- A-Z Animals
The Megamouth shark is among the rarest species of shark. Along with the whale shark and the basking shark, it is considered one of the gentle giants of the sea because of its slow-moving nature and non-aggressive behavior towards humans.
The first-ever specimen was discovered relatively recently, on November 15, 1976. This particular megamouth got entangled in the nets of the US Navy ship AFB-14, 25 miles off the coast of Hawai’i. Biologist Leighton Taylor, who examined it, gave the shark its name because of its 3 feet wide mouth.
Size: Length- Males: 13 ft (4 m) Females: 16 ft (5 m)
Weight: 1651.98 lb. (750 kg)
Body and Coloration: It has a stout and cylindrical body, with a long bulbous head and an asymmetrical tail. Megamouths have enormous mouths with 50 rows of teeth in their upper jaw and 75 rows in their lower jaw. The rows of teeth are higher in males than females.
Its dorsal region is brownish-black, with a white underside and a bright silvery-white upper lip.
This rare species was spotted in the depths of the Pacific, Atlantic, and Indian Oceans, with the most sightings observed in Japan, the Philippines, the Hawaiian Islands, and Taiwan. Specimens have also been found in California, Indonesia, Vietnam, Ecuador, Brazil, Senegal, Mexico, Puerto Rico, South Africa, and the continent of Australia.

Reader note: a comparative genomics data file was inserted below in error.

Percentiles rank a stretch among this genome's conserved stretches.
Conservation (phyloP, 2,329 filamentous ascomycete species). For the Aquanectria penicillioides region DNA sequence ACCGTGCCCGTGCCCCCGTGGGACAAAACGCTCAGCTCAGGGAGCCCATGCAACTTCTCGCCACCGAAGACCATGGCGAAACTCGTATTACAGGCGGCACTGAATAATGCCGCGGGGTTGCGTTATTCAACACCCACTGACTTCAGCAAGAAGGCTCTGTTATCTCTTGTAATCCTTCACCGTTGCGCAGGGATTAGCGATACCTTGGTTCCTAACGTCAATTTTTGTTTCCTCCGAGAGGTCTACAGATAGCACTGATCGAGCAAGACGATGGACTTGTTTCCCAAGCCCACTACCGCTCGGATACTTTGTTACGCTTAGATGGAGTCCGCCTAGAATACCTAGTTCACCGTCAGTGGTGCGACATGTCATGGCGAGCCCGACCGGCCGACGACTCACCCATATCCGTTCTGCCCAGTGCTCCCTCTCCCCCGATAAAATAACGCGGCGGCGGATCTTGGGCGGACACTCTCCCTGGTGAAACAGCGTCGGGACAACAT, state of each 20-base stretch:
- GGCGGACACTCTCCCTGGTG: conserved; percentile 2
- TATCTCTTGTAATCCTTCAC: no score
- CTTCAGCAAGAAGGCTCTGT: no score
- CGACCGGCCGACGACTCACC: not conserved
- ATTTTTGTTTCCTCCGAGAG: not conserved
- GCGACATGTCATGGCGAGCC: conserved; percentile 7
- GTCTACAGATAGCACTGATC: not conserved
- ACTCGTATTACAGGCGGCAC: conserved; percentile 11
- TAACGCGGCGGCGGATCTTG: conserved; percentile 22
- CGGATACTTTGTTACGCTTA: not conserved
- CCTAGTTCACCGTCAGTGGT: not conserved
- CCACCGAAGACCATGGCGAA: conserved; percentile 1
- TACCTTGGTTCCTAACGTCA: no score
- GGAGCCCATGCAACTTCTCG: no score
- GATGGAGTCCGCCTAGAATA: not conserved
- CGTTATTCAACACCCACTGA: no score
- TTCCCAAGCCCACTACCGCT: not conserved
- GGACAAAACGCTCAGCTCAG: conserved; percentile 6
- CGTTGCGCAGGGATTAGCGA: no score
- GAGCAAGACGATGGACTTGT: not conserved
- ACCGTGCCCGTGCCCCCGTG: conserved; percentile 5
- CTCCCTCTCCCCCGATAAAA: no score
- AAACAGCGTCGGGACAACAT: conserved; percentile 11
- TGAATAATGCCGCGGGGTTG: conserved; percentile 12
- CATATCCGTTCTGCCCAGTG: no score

The megamouth shark is a deep-sea dweller, found at a depth of 15,000 ft. Scientists believe that it returns closer to the surface at night to follow its prey.
It is a filter feeder, drawing water through its open mouth and trapping small species like krill, plankton, copepods, jellyfish, and shrimp.
Because of its rarity, their lifespan remains unknown.
Known threats to it include sperm whales and the cookiecutter shark.
They are ovoviviparous, giving birth to live young. Males insert their claspers inside the female oviduct to impregnate them.
Like many other sharks, these species practice oophagy which means the mother provides their unfertilized eggs for the nutrition of the unborn sharks.
The number of offspring and the gestation period have not been reported so far. The juveniles reach sexual maturity when they reach 13 ft in length.
The IUCN lists this species as “LC” or “Least Concern”.